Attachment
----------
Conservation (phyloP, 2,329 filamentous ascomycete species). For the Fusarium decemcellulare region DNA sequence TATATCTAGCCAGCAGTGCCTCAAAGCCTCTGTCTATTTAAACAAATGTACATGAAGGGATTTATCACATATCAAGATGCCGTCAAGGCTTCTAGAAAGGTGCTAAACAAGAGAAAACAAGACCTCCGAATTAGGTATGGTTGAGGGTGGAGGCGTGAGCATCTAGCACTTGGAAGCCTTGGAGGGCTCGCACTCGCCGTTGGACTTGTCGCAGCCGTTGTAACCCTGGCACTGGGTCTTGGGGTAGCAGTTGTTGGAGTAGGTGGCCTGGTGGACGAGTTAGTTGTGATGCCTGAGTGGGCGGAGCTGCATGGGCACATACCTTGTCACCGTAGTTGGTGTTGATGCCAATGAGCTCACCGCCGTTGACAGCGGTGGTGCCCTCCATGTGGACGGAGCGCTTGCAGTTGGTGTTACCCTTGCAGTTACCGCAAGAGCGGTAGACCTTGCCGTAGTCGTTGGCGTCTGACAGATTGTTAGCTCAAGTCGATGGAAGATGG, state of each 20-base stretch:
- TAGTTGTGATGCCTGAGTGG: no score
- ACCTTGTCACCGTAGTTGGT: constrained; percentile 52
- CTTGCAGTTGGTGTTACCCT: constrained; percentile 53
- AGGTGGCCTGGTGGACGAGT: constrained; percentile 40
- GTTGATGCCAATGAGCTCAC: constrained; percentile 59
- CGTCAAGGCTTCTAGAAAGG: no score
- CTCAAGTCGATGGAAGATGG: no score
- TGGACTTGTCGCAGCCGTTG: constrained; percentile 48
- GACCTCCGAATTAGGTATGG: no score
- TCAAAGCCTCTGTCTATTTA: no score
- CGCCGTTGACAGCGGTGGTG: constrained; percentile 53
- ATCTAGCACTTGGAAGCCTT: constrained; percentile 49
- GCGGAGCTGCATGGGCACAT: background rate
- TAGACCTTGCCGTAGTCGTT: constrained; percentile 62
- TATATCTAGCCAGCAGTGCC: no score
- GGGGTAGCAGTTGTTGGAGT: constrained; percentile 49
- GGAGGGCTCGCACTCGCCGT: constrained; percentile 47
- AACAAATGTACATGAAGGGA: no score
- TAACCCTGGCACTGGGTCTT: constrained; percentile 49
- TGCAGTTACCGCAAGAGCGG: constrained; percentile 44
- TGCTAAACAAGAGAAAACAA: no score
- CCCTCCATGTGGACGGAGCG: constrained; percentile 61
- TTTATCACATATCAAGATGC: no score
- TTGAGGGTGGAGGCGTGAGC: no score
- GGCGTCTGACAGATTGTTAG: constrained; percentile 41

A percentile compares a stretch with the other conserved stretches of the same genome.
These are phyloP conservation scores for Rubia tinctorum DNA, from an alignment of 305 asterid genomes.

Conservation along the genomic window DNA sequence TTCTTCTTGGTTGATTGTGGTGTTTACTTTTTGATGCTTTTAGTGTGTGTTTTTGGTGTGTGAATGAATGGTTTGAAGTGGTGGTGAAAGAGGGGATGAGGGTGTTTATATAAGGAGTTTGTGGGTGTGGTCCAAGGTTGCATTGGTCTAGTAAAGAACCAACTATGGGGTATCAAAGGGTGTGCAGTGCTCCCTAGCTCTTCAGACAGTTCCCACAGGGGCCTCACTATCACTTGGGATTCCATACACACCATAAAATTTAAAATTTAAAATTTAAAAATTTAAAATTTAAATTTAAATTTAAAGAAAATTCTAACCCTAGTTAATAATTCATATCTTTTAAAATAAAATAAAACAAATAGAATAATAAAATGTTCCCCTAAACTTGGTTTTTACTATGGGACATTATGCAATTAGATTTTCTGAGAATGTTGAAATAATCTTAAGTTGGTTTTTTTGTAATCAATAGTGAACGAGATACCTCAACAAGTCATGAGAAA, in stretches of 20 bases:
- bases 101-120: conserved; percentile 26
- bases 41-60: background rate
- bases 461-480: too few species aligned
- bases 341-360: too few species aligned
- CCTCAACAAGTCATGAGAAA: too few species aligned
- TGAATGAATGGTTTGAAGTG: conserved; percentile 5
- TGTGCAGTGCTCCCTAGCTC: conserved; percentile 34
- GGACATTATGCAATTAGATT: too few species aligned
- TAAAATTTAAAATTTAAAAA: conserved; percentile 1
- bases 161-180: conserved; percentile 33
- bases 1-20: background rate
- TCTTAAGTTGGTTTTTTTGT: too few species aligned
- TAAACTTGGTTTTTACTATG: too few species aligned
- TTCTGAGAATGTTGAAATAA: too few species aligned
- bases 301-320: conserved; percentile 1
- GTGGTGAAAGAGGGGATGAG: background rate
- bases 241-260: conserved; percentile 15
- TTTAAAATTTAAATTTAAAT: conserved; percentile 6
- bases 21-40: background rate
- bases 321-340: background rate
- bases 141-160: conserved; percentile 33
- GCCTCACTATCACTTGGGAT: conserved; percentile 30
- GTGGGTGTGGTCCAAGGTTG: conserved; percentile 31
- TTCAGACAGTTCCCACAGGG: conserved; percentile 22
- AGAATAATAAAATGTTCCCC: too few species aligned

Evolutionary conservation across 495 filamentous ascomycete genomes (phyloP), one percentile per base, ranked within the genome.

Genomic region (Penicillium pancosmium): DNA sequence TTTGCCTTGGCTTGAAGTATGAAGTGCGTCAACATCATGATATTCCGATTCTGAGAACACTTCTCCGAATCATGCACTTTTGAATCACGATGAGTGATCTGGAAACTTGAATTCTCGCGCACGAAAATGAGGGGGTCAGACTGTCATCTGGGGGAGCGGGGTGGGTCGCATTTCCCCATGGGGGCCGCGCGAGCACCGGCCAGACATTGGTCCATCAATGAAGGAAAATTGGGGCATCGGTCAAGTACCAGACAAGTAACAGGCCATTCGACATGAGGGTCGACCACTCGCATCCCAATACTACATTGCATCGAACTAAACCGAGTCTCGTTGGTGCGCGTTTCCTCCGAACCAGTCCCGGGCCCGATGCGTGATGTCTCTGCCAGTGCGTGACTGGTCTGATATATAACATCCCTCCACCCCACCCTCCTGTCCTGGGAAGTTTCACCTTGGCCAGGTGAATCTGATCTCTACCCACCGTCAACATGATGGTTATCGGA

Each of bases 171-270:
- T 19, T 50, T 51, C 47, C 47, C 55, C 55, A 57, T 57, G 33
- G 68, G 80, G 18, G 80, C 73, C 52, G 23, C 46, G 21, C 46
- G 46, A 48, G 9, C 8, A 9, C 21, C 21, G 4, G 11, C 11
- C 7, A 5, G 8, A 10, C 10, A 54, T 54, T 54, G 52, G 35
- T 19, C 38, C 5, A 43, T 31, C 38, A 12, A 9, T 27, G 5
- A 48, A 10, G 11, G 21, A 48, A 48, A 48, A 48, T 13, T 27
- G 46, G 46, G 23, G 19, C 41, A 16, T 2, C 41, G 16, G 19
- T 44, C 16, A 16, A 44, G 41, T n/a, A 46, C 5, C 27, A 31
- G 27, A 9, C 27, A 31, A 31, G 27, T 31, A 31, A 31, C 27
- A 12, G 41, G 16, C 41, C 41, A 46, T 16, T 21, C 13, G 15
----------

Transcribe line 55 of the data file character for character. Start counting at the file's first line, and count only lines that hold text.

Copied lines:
Evolutionary conservation across 495 filamentous ascomycete genomes (phyloP), one percentile per base, ranked within the genome.